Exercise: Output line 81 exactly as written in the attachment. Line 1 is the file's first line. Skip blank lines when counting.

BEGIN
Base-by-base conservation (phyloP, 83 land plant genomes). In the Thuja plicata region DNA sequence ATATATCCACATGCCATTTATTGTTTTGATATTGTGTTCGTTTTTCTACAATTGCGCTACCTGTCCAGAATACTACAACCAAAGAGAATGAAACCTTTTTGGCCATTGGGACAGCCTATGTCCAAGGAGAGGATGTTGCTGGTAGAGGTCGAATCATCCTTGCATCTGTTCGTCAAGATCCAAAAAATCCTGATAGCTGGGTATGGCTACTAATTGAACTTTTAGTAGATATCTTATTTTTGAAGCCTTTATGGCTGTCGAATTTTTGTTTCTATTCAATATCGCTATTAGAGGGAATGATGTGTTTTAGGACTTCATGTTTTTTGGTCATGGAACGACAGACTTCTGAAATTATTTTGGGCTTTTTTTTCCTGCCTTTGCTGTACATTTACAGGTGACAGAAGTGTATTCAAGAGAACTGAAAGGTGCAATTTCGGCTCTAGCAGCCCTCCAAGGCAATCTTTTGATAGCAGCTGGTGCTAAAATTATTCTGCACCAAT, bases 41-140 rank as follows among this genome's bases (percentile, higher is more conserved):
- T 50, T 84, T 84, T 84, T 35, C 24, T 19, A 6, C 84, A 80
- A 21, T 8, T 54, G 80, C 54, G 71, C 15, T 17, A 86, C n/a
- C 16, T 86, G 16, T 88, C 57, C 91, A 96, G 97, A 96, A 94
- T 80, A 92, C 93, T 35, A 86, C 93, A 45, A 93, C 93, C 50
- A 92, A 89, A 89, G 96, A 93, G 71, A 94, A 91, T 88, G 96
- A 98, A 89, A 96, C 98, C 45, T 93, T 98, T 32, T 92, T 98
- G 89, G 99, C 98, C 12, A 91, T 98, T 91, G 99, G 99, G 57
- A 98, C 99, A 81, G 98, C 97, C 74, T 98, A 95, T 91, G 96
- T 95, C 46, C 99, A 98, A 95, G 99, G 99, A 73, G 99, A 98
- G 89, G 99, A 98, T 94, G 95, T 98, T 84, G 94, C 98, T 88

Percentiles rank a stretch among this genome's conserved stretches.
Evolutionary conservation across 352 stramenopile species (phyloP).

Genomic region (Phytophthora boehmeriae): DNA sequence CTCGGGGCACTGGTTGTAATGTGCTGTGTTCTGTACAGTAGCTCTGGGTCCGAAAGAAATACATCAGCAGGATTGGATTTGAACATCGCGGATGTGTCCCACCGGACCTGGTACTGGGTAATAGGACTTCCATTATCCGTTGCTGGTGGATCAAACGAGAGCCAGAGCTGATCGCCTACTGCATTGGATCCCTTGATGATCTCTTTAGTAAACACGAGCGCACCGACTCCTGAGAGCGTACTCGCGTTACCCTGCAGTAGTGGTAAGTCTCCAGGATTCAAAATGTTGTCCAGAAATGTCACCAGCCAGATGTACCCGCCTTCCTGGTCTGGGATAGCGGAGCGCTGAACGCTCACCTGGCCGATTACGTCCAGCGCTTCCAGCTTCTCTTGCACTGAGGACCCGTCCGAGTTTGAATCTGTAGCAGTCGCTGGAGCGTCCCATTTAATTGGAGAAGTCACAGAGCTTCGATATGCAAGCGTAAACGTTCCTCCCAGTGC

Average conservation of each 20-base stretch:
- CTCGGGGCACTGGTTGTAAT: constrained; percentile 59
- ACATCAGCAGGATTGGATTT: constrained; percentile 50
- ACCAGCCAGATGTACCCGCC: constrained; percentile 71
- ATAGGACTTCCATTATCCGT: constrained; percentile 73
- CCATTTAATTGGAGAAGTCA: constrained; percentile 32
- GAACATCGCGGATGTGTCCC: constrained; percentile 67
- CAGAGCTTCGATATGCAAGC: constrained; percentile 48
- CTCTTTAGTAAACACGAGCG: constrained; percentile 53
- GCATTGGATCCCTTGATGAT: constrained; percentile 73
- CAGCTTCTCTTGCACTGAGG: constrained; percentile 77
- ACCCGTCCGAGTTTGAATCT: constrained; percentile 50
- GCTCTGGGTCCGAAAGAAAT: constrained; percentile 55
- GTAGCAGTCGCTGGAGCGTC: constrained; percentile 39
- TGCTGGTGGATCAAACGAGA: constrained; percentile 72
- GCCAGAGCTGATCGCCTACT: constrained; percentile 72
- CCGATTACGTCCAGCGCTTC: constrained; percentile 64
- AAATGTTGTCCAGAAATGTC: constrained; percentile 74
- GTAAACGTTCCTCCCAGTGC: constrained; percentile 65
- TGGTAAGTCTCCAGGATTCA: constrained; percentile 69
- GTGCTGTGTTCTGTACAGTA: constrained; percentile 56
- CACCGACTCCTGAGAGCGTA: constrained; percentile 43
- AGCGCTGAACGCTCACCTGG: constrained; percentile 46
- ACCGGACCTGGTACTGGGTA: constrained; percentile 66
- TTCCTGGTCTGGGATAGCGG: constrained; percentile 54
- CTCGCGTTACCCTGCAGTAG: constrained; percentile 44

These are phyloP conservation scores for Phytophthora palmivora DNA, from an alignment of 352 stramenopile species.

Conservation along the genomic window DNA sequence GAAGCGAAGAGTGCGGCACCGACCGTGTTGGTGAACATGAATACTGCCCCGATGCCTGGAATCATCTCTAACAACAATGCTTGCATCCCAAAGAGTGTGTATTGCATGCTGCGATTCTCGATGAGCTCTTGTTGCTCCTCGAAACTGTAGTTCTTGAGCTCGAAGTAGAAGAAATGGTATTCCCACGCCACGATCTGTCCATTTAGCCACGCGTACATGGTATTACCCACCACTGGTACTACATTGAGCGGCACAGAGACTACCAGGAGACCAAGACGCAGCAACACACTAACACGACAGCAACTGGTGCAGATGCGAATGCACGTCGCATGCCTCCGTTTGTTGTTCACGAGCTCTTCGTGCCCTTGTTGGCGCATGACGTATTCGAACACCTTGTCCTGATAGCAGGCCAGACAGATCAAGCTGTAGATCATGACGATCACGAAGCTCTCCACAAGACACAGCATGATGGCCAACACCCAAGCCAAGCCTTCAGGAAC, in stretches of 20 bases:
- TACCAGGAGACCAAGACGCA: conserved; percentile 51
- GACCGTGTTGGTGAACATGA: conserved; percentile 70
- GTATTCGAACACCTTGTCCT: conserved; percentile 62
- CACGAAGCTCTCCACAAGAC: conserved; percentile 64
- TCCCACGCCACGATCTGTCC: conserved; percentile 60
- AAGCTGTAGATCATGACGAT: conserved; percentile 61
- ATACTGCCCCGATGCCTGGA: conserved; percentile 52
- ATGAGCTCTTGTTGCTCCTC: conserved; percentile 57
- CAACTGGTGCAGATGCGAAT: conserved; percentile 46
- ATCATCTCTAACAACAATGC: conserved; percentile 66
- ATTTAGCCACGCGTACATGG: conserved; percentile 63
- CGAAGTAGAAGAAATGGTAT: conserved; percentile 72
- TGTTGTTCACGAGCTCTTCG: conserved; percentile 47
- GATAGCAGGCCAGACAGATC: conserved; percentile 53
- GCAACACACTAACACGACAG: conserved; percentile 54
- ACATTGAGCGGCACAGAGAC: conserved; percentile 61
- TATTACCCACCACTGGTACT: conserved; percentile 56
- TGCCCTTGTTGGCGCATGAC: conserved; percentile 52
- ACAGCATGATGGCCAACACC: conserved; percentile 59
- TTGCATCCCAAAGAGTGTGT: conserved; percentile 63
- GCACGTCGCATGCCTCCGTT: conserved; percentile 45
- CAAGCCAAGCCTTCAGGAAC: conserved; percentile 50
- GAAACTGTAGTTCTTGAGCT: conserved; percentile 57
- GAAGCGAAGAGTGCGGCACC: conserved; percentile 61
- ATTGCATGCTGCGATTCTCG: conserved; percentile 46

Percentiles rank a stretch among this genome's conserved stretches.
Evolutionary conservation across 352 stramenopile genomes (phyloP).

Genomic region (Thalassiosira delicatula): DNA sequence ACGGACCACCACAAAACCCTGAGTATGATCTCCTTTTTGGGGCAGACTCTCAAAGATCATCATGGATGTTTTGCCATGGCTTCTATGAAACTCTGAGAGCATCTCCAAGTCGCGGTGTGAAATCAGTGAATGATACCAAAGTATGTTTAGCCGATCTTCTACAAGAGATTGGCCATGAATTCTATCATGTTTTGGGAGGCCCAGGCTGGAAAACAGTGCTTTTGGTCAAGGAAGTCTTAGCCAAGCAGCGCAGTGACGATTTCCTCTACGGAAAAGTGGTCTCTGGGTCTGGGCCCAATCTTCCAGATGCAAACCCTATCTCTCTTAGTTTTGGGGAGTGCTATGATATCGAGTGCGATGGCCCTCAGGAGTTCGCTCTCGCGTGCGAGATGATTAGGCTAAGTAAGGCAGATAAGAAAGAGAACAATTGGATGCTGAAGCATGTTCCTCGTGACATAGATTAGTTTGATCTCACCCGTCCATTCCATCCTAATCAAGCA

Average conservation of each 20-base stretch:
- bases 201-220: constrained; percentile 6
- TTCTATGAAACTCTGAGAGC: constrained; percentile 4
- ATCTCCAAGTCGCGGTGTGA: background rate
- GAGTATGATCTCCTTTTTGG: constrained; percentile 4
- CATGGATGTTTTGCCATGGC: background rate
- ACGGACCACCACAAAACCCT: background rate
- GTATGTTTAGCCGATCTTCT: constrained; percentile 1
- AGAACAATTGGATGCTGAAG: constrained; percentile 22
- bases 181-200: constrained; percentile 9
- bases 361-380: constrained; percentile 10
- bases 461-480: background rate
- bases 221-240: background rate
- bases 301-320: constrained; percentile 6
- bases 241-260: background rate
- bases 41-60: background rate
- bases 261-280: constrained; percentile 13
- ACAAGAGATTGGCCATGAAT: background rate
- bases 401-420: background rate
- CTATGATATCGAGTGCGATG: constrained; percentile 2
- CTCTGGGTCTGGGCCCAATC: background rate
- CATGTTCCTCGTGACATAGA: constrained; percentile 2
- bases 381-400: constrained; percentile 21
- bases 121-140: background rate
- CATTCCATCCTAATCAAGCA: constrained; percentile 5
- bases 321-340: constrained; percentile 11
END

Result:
- bases 361-380: constrained; percentile 10